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I'd be interested in hearing your opinion a year or two out. Because you're still so close to it, you're still heavily biased by the propaganda and illusion. I'll address some of your arguments as concisely as I can.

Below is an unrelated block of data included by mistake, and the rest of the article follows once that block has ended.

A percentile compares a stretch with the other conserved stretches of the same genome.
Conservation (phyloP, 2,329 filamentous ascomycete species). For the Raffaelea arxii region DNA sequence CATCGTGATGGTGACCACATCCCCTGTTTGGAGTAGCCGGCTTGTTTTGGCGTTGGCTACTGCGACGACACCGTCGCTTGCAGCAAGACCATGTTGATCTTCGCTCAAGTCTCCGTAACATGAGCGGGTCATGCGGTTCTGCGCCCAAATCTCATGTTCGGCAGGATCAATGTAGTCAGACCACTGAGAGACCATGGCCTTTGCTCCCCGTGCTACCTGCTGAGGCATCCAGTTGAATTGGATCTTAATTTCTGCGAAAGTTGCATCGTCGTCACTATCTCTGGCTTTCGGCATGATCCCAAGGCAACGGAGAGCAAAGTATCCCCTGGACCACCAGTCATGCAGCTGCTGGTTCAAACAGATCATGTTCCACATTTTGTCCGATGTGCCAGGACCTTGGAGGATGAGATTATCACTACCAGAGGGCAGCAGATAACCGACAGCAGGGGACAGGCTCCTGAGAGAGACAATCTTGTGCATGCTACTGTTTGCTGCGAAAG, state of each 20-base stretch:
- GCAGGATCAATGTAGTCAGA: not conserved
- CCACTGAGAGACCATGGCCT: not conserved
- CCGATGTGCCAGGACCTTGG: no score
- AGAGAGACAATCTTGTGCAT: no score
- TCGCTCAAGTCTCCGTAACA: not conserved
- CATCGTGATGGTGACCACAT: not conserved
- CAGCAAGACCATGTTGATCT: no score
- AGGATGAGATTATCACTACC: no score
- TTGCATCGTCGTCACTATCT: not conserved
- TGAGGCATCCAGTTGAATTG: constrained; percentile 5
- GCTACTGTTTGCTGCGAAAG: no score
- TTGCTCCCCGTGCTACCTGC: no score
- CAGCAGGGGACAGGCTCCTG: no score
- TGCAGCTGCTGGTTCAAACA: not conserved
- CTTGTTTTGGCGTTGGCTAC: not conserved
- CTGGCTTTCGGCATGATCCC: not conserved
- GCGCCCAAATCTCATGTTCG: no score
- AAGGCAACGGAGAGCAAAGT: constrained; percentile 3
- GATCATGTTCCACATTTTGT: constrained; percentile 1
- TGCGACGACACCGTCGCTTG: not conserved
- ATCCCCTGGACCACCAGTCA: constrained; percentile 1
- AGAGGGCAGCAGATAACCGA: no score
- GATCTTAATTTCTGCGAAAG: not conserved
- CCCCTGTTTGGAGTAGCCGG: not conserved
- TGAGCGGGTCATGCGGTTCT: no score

You 'did not participate in the structured recruiting process' which invalidates most of your testimony, to be honest. I already clearly established that this program offers attainable means to get your foot in the door at Big 4, regional, etc., firms. That was never a criticism of mine. Rather, my critiques actually highlighted many of the advantages that you admitted to, which has the consequence of bifurcating the program into a two-class system. Mainly, some candidates can cheat the entry restrictions. Isn't it a bit illogical and hypocritical that the program doesn't accept you if you have too many accounting credits, but comically ignores any BUSI courses that are accounting-focused? They market their program as being pro non-traditional backgrounds, but the program clearly favors undergraduate business alumni, specifically those who graduated from Kenan-Flagler. Many of these advantages you even alluded to yourself, like having an accounting background before attending the program and already having an internship with the Big 4 before you even started the program. I wonder, did you basically already have a job offer with the Big 4 firm that you interned with? If so, this was yet another one of my criticisms -- that job slots are unavailable to basically half the program before it has even began and that the education/grades/performance themselves are largely irrelevant and arbitrary to receiving a job offer (it's not a meritocracy in the slightest). Clearly since many people have an academic/time legup on others due to this inequality, that marginal difference becomes even more exacerbated during recruiting season. It makes it particularly painful to see people flunk out due to the arbitrary grade curve, given so many people are playing by different sets of rules. In all honestly, you're so content with your experience because you were a member of the half of the program that couldn't fail. The other half didn't fair as well or have it so easy. Your quick dismissal of the impact that skipping recruiting time obligations and the multitude of workload advantages, for example, that result, is particularly egregious. I'd only recommend this program to people with similar profiles as yourself -- basically, people who are privileged enough to bypass some if not all of the summer bootcamp phase and have a way to facilitate the time obligations during recruiting season (which basically half the program do by essentially already having job offers via summer internships).